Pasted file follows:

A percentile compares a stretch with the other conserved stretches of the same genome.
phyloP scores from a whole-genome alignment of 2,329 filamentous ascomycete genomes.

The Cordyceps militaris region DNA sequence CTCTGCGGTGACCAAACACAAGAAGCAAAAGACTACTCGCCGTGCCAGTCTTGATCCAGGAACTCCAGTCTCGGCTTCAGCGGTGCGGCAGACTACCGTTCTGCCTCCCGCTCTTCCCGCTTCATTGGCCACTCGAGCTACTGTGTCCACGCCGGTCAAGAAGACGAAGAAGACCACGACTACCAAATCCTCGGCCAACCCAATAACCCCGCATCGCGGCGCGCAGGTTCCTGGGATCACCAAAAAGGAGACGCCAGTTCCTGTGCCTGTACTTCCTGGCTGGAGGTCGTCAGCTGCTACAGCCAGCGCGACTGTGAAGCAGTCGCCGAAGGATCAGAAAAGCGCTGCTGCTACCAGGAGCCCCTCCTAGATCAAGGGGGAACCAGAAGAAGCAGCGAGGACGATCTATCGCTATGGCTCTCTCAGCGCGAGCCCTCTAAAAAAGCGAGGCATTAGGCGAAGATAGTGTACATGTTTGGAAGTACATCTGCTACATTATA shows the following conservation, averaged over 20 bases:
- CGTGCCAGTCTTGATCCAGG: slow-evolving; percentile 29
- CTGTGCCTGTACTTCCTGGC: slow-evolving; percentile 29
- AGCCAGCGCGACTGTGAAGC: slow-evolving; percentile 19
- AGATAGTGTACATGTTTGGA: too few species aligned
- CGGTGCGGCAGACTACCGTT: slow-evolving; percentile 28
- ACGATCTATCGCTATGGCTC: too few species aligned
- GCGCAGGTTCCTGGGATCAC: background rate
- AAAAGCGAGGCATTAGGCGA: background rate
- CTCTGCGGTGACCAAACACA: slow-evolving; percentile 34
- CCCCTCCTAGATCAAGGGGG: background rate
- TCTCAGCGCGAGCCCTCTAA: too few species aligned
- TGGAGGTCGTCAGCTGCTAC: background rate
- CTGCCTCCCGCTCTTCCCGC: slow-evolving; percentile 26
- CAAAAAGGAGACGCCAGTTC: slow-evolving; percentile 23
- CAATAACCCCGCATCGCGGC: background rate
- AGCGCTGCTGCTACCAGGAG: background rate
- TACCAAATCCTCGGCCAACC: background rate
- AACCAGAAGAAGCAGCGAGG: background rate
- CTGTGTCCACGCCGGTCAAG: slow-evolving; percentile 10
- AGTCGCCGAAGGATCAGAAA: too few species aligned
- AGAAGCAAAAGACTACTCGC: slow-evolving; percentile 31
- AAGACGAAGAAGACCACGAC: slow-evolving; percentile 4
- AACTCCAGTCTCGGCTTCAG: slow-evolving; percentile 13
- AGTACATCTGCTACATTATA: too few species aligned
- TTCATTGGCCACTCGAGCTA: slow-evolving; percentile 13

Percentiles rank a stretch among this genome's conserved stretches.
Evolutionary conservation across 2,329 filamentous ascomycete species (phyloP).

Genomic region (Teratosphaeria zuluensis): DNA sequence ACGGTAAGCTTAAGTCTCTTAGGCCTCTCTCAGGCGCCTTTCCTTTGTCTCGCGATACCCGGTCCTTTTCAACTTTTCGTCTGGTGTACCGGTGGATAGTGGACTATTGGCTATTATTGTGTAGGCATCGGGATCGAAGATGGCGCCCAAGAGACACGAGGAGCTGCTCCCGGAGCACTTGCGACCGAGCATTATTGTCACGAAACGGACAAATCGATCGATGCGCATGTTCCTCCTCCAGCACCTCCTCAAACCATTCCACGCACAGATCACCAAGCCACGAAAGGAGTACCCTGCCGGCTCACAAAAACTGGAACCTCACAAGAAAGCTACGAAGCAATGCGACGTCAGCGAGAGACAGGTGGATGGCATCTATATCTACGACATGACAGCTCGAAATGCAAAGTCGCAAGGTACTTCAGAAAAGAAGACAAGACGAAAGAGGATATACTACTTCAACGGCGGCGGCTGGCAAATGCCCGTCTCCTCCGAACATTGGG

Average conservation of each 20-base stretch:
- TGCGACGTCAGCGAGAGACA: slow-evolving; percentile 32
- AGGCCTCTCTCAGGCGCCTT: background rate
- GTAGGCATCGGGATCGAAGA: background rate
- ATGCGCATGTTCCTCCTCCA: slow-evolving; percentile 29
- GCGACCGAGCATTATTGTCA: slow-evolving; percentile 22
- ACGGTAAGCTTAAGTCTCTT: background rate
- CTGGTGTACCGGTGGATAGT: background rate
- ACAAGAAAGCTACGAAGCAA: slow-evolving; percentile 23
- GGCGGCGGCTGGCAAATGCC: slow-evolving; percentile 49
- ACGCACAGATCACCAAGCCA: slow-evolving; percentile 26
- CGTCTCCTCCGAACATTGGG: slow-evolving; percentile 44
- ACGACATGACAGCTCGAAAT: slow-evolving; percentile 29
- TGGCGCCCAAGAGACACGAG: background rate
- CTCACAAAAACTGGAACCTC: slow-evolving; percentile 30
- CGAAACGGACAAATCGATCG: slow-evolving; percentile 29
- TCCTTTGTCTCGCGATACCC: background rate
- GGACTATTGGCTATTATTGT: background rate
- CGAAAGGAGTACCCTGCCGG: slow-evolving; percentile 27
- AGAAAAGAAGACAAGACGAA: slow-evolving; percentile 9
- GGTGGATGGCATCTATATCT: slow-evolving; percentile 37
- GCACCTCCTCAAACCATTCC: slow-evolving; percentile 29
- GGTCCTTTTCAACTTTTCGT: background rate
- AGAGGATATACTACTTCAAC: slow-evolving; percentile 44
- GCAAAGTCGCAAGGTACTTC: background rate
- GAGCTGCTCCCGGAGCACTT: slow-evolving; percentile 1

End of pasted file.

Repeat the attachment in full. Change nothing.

A percentile compares a stretch with the other conserved stretches of the same genome.
phyloP scores from a whole-genome alignment of 2,329 filamentous ascomycete genomes.

The Cordyceps militaris region DNA sequence CTCTGCGGTGACCAAACACAAGAAGCAAAAGACTACTCGCCGTGCCAGTCTTGATCCAGGAACTCCAGTCTCGGCTTCAGCGGTGCGGCAGACTACCGTTCTGCCTCCCGCTCTTCCCGCTTCATTGGCCACTCGAGCTACTGTGTCCACGCCGGTCAAGAAGACGAAGAAGACCACGACTACCAAATCCTCGGCCAACCCAATAACCCCGCATCGCGGCGCGCAGGTTCCTGGGATCACCAAAAAGGAGACGCCAGTTCCTGTGCCTGTACTTCCTGGCTGGAGGTCGTCAGCTGCTACAGCCAGCGCGACTGTGAAGCAGTCGCCGAAGGATCAGAAAAGCGCTGCTGCTACCAGGAGCCCCTCCTAGATCAAGGGGGAACCAGAAGAAGCAGCGAGGACGATCTATCGCTATGGCTCTCTCAGCGCGAGCCCTCTAAAAAAGCGAGGCATTAGGCGAAGATAGTGTACATGTTTGGAAGTACATCTGCTACATTATA shows the following conservation, averaged over 20 bases:
- CGTGCCAGTCTTGATCCAGG: slow-evolving; percentile 29
- CTGTGCCTGTACTTCCTGGC: slow-evolving; percentile 29
- AGCCAGCGCGACTGTGAAGC: slow-evolving; percentile 19
- AGATAGTGTACATGTTTGGA: too few species aligned
- CGGTGCGGCAGACTACCGTT: slow-evolving; percentile 28
- ACGATCTATCGCTATGGCTC: too few species aligned
- GCGCAGGTTCCTGGGATCAC: background rate
- AAAAGCGAGGCATTAGGCGA: background rate
- CTCTGCGGTGACCAAACACA: slow-evolving; percentile 34
- CCCCTCCTAGATCAAGGGGG: background rate
- TCTCAGCGCGAGCCCTCTAA: too few species aligned
- TGGAGGTCGTCAGCTGCTAC: background rate
- CTGCCTCCCGCTCTTCCCGC: slow-evolving; percentile 26
- CAAAAAGGAGACGCCAGTTC: slow-evolving; percentile 23
- CAATAACCCCGCATCGCGGC: background rate
- AGCGCTGCTGCTACCAGGAG: background rate
- TACCAAATCCTCGGCCAACC: background rate
- AACCAGAAGAAGCAGCGAGG: background rate
- CTGTGTCCACGCCGGTCAAG: slow-evolving; percentile 10
- AGTCGCCGAAGGATCAGAAA: too few species aligned
- AGAAGCAAAAGACTACTCGC: slow-evolving; percentile 31
- AAGACGAAGAAGACCACGAC: slow-evolving; percentile 4
- AACTCCAGTCTCGGCTTCAG: slow-evolving; percentile 13
- AGTACATCTGCTACATTATA: too few species aligned
- TTCATTGGCCACTCGAGCTA: slow-evolving; percentile 13

Percentiles rank a stretch among this genome's conserved stretches.
Evolutionary conservation across 2,329 filamentous ascomycete species (phyloP).

Genomic region (Teratosphaeria zuluensis): DNA sequence ACGGTAAGCTTAAGTCTCTTAGGCCTCTCTCAGGCGCCTTTCCTTTGTCTCGCGATACCCGGTCCTTTTCAACTTTTCGTCTGGTGTACCGGTGGATAGTGGACTATTGGCTATTATTGTGTAGGCATCGGGATCGAAGATGGCGCCCAAGAGACACGAGGAGCTGCTCCCGGAGCACTTGCGACCGAGCATTATTGTCACGAAACGGACAAATCGATCGATGCGCATGTTCCTCCTCCAGCACCTCCTCAAACCATTCCACGCACAGATCACCAAGCCACGAAAGGAGTACCCTGCCGGCTCACAAAAACTGGAACCTCACAAGAAAGCTACGAAGCAATGCGACGTCAGCGAGAGACAGGTGGATGGCATCTATATCTACGACATGACAGCTCGAAATGCAAAGTCGCAAGGTACTTCAGAAAAGAAGACAAGACGAAAGAGGATATACTACTTCAACGGCGGCGGCTGGCAAATGCCCGTCTCCTCCGAACATTGGG

Average conservation of each 20-base stretch:
- TGCGACGTCAGCGAGAGACA: slow-evolving; percentile 32
- AGGCCTCTCTCAGGCGCCTT: background rate
- GTAGGCATCGGGATCGAAGA: background rate
- ATGCGCATGTTCCTCCTCCA: slow-evolving; percentile 29
- GCGACCGAGCATTATTGTCA: slow-evolving; percentile 22
- ACGGTAAGCTTAAGTCTCTT: background rate
- CTGGTGTACCGGTGGATAGT: background rate
- ACAAGAAAGCTACGAAGCAA: slow-evolving; percentile 23
- GGCGGCGGCTGGCAAATGCC: slow-evolving; percentile 49
- ACGCACAGATCACCAAGCCA: slow-evolving; percentile 26
- CGTCTCCTCCGAACATTGGG: slow-evolving; percentile 44
- ACGACATGACAGCTCGAAAT: slow-evolving; percentile 29
- TGGCGCCCAAGAGACACGAG: background rate
- CTCACAAAAACTGGAACCTC: slow-evolving; percentile 30
- CGAAACGGACAAATCGATCG: slow-evolving; percentile 29
- TCCTTTGTCTCGCGATACCC: background rate
- GGACTATTGGCTATTATTGT: background rate
- CGAAAGGAGTACCCTGCCGG: slow-evolving; percentile 27
- AGAAAAGAAGACAAGACGAA: slow-evolving; percentile 9
- GGTGGATGGCATCTATATCT: slow-evolving; percentile 37
- GCACCTCCTCAAACCATTCC: slow-evolving; percentile 29
- GGTCCTTTTCAACTTTTCGT: background rate
- AGAGGATATACTACTTCAAC: slow-evolving; percentile 44
- GCAAAGTCGCAAGGTACTTC: background rate
- GAGCTGCTCCCGGAGCACTT: slow-evolving; percentile 1